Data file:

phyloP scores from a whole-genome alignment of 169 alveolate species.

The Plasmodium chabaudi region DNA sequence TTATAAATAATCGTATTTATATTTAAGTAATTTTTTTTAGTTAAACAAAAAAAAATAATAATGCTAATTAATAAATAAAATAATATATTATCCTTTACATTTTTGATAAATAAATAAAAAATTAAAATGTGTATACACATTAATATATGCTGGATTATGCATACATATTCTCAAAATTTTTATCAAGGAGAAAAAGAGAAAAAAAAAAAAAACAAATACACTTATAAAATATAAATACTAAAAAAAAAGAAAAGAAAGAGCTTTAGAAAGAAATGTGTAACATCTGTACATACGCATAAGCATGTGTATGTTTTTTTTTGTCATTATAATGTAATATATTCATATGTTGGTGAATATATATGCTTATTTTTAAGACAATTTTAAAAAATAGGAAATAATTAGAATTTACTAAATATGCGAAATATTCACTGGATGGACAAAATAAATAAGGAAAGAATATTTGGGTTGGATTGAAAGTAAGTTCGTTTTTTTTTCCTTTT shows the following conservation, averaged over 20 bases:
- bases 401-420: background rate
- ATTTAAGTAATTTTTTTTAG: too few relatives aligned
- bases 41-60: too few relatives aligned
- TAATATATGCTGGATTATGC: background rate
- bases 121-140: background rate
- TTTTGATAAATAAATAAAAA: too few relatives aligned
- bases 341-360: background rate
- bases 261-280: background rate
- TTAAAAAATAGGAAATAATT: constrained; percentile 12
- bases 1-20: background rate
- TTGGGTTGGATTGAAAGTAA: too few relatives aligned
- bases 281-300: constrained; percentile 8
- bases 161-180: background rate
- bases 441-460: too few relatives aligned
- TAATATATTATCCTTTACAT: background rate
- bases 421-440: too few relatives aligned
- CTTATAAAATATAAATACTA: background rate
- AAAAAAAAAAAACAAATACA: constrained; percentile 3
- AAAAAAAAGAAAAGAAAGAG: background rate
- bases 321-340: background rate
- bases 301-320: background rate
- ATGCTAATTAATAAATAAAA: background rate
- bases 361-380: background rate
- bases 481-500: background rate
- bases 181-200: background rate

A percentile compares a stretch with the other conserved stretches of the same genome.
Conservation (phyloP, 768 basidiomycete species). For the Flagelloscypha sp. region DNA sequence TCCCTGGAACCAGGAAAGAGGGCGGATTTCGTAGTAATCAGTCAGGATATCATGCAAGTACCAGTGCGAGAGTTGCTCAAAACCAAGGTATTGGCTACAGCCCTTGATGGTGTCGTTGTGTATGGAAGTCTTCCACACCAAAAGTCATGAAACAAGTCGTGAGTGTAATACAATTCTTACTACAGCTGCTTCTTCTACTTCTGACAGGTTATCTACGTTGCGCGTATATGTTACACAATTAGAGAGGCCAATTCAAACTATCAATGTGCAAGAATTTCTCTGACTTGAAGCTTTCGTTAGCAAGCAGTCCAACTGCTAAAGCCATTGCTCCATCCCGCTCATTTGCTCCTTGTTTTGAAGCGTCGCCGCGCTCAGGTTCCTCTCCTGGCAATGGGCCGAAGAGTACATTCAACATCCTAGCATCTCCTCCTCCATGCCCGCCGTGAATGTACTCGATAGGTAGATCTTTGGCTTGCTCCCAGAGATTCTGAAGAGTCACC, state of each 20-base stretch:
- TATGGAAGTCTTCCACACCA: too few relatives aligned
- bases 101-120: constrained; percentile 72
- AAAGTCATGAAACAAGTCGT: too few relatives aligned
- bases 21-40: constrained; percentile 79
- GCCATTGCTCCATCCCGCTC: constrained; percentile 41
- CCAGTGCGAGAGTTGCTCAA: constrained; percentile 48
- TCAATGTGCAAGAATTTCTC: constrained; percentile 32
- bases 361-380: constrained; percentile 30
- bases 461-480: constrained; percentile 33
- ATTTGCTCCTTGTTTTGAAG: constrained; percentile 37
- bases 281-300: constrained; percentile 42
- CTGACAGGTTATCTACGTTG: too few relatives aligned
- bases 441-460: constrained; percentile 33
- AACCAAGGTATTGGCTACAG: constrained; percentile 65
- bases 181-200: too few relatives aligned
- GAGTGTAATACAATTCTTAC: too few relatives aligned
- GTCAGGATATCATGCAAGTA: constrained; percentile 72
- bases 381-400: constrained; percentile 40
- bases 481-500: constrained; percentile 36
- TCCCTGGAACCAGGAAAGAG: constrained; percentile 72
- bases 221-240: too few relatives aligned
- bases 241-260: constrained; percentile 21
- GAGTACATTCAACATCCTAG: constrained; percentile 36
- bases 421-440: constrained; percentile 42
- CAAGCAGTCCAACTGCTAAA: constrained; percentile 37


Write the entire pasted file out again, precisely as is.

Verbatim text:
phyloP scores from a whole-genome alignment of 169 alveolate species.

The Plasmodium chabaudi region DNA sequence TTATAAATAATCGTATTTATATTTAAGTAATTTTTTTTAGTTAAACAAAAAAAAATAATAATGCTAATTAATAAATAAAATAATATATTATCCTTTACATTTTTGATAAATAAATAAAAAATTAAAATGTGTATACACATTAATATATGCTGGATTATGCATACATATTCTCAAAATTTTTATCAAGGAGAAAAAGAGAAAAAAAAAAAAAACAAATACACTTATAAAATATAAATACTAAAAAAAAAGAAAAGAAAGAGCTTTAGAAAGAAATGTGTAACATCTGTACATACGCATAAGCATGTGTATGTTTTTTTTTGTCATTATAATGTAATATATTCATATGTTGGTGAATATATATGCTTATTTTTAAGACAATTTTAAAAAATAGGAAATAATTAGAATTTACTAAATATGCGAAATATTCACTGGATGGACAAAATAAATAAGGAAAGAATATTTGGGTTGGATTGAAAGTAAGTTCGTTTTTTTTTCCTTTT shows the following conservation, averaged over 20 bases:
- bases 401-420: background rate
- ATTTAAGTAATTTTTTTTAG: too few relatives aligned
- bases 41-60: too few relatives aligned
- TAATATATGCTGGATTATGC: background rate
- bases 121-140: background rate
- TTTTGATAAATAAATAAAAA: too few relatives aligned
- bases 341-360: background rate
- bases 261-280: background rate
- TTAAAAAATAGGAAATAATT: constrained; percentile 12
- bases 1-20: background rate
- TTGGGTTGGATTGAAAGTAA: too few relatives aligned
- bases 281-300: constrained; percentile 8
- bases 161-180: background rate
- bases 441-460: too few relatives aligned
- TAATATATTATCCTTTACAT: background rate
- bases 421-440: too few relatives aligned
- CTTATAAAATATAAATACTA: background rate
- AAAAAAAAAAAACAAATACA: constrained; percentile 3
- AAAAAAAAGAAAAGAAAGAG: background rate
- bases 321-340: background rate
- bases 301-320: background rate
- ATGCTAATTAATAAATAAAA: background rate
- bases 361-380: background rate
- bases 481-500: background rate
- bases 181-200: background rate

A percentile compares a stretch with the other conserved stretches of the same genome.
Conservation (phyloP, 768 basidiomycete species). For the Flagelloscypha sp. region DNA sequence TCCCTGGAACCAGGAAAGAGGGCGGATTTCGTAGTAATCAGTCAGGATATCATGCAAGTACCAGTGCGAGAGTTGCTCAAAACCAAGGTATTGGCTACAGCCCTTGATGGTGTCGTTGTGTATGGAAGTCTTCCACACCAAAAGTCATGAAACAAGTCGTGAGTGTAATACAATTCTTACTACAGCTGCTTCTTCTACTTCTGACAGGTTATCTACGTTGCGCGTATATGTTACACAATTAGAGAGGCCAATTCAAACTATCAATGTGCAAGAATTTCTCTGACTTGAAGCTTTCGTTAGCAAGCAGTCCAACTGCTAAAGCCATTGCTCCATCCCGCTCATTTGCTCCTTGTTTTGAAGCGTCGCCGCGCTCAGGTTCCTCTCCTGGCAATGGGCCGAAGAGTACATTCAACATCCTAGCATCTCCTCCTCCATGCCCGCCGTGAATGTACTCGATAGGTAGATCTTTGGCTTGCTCCCAGAGATTCTGAAGAGTCACC, state of each 20-base stretch:
- TATGGAAGTCTTCCACACCA: too few relatives aligned
- bases 101-120: constrained; percentile 72
- AAAGTCATGAAACAAGTCGT: too few relatives aligned
- bases 21-40: constrained; percentile 79
- GCCATTGCTCCATCCCGCTC: constrained; percentile 41
- CCAGTGCGAGAGTTGCTCAA: constrained; percentile 48
- TCAATGTGCAAGAATTTCTC: constrained; percentile 32
- bases 361-380: constrained; percentile 30
- bases 461-480: constrained; percentile 33
- ATTTGCTCCTTGTTTTGAAG: constrained; percentile 37
- bases 281-300: constrained; percentile 42
- CTGACAGGTTATCTACGTTG: too few relatives aligned
- bases 441-460: constrained; percentile 33
- AACCAAGGTATTGGCTACAG: constrained; percentile 65
- bases 181-200: too few relatives aligned
- GAGTGTAATACAATTCTTAC: too few relatives aligned
- GTCAGGATATCATGCAAGTA: constrained; percentile 72
- bases 381-400: constrained; percentile 40
- bases 481-500: constrained; percentile 36
- TCCCTGGAACCAGGAAAGAG: constrained; percentile 72
- bases 221-240: too few relatives aligned
- bases 241-260: constrained; percentile 21
- GAGTACATTCAACATCCTAG: constrained; percentile 36
- bases 421-440: constrained; percentile 42
- CAAGCAGTCCAACTGCTAAA: constrained; percentile 37